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"Did you learn to read?" It's the first day of school for a young girl after the lifting of the Japanese Occupation of Malaysia after World War II. All she wants is to learn to read -- but there's an unfamiliar challenge standing in her way.
"When did they break your toes?" The bound feet that have been a blessing all her life threaten to end her life much too soon. They caused her pain and suffering, but gave her love and happiness -- now it's time to make a choice.
"I panic, I look around, can't find myself." So begins a day in the life of woman's shadow.
"Quick! Leave before it's too late." Just ahead of the rumble of machinery that destroys his home, a sparrow unwillingly leaves the nest to find his way in the world -- first finding a window and then a friend.
Love Is All You Need
"Heard the latest? Our David has brought home a city girl." And that's when the gossip begins. Twenty-seven years later and the girl and the local busybody meet and talk for the first time.
"Will you stay?" Moon had met man and didn't want to leave. But there was always her father the Sun and her mother the Rain and a lot of very bad weather to contend with. Somehow they had to reach a compromise.
"We said the 'Our Father' and asked 'Godofmytea' to give us our daily bread." Grandma knew the importance of Hindu, Christian, Muslim, Buddhist, Sikh and Chinese beliefs -- and not even a man on the moon could shake her faith.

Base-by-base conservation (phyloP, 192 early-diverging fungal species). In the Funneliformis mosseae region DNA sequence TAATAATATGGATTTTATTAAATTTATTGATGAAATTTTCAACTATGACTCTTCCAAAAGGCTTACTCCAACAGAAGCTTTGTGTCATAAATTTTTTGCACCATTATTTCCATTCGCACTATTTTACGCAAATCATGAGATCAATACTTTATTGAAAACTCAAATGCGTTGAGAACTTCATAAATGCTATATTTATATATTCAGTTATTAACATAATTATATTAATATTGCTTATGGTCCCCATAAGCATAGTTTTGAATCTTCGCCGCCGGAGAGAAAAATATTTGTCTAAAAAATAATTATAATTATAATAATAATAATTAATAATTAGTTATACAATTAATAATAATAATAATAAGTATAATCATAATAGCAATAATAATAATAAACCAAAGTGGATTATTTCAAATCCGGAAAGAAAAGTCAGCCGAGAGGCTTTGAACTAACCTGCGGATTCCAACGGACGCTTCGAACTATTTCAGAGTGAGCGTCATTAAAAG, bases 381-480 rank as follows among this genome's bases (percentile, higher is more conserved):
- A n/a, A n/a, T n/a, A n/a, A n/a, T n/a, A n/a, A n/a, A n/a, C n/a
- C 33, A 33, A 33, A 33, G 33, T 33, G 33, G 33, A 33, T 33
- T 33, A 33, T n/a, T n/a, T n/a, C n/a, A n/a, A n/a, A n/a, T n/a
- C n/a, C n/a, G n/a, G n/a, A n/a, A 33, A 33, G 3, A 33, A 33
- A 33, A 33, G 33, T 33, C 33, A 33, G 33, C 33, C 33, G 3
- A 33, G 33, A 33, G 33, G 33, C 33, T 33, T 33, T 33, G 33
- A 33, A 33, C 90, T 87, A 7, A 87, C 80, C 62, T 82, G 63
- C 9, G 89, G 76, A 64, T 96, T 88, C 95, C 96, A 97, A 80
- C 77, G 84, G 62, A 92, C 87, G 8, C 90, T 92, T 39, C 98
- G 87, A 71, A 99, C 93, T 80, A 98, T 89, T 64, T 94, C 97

"Children get lost there." He'd never been allowed to play in the woods as a child, so perhaps that's what compelled him to enter now … to discover why.
The Singeing Shadow
"On the prowl again, fine guard dogs they make." It was night, the baby was asleep, his wife was boiling soup, and the hairs on the back of his neck were on end.
"How would you like to do it with me?" he said. "Commit suicide." With a jump off his yacht . . . or maybe a push.
"Let's go check on our pigs." What else would the ghostly couple like to do before they leave earth? Visit their old home, check out the disco, and cause a little havoc among the living.
"I am ten and my friends smell of fish." Life is good: lizards in the rafters, a mother and father at home, and friends at school. But then she begins reading for a rich woman.
At The Railway Station
"Taxi is here, Ma'am." The early-morning destination is the train station where life is just emerging from its blanket cocoons, ready to start another day.
After The Wedding
"If he beats you from time to time, it is to show he cares for you." Ancient wisdom from the old woman who lives below the newlyweds.
17th Annual International Self-Published Book Awards
In a letter to Leela ...
Leela, this is a simple, gorgeously written collection that was an absolute pleasure to read. The writerly restraint in your style is a breath of fresh air, and I was mesmerized by the way you constructed each story as a discrete little world. The characters were well formed and lifelike, even in these little snapshots. Also, your cover is positively lovely. The back copy is well constructed, the cover image is both appealing and intriguing, and the matte finish just amplifies the beauty. I can tell you put as much care in choosing it as you did in forming and choosing your stories.